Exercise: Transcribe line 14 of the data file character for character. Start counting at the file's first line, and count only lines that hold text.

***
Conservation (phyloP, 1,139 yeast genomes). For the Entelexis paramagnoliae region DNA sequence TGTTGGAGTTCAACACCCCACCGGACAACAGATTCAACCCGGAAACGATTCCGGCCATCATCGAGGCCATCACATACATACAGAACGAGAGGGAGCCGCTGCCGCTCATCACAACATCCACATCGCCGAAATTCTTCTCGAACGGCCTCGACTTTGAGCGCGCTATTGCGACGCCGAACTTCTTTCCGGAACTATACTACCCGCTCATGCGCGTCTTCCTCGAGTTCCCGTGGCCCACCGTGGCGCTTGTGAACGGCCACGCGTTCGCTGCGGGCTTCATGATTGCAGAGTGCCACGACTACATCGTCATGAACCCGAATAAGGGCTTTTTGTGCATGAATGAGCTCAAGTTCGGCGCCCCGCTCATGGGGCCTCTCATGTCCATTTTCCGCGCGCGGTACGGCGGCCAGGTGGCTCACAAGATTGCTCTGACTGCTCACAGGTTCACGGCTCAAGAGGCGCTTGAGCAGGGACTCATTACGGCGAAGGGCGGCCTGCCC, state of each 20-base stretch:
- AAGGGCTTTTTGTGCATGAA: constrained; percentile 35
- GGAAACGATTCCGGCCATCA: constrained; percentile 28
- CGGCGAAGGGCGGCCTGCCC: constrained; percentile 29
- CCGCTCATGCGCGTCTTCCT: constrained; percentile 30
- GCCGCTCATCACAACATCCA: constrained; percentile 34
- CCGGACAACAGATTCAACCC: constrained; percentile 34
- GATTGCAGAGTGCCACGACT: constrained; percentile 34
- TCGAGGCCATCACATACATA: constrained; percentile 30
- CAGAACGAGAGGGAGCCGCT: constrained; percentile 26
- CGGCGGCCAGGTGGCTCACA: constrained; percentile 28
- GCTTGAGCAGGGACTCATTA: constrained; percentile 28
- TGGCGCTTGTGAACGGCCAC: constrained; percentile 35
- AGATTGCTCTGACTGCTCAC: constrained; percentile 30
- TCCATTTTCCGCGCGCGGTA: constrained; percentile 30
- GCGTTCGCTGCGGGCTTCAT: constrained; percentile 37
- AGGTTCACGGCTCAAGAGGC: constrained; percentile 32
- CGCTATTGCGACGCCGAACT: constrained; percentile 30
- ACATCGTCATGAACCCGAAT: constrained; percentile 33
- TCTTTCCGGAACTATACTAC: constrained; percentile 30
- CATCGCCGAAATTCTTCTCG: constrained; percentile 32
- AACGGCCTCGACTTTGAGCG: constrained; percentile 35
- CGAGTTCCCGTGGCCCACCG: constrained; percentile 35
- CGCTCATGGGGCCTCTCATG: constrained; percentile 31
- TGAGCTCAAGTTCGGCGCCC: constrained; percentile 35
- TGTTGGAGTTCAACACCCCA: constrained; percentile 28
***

- AGATTGCTCTGACTGCTCAC: constrained; percentile 30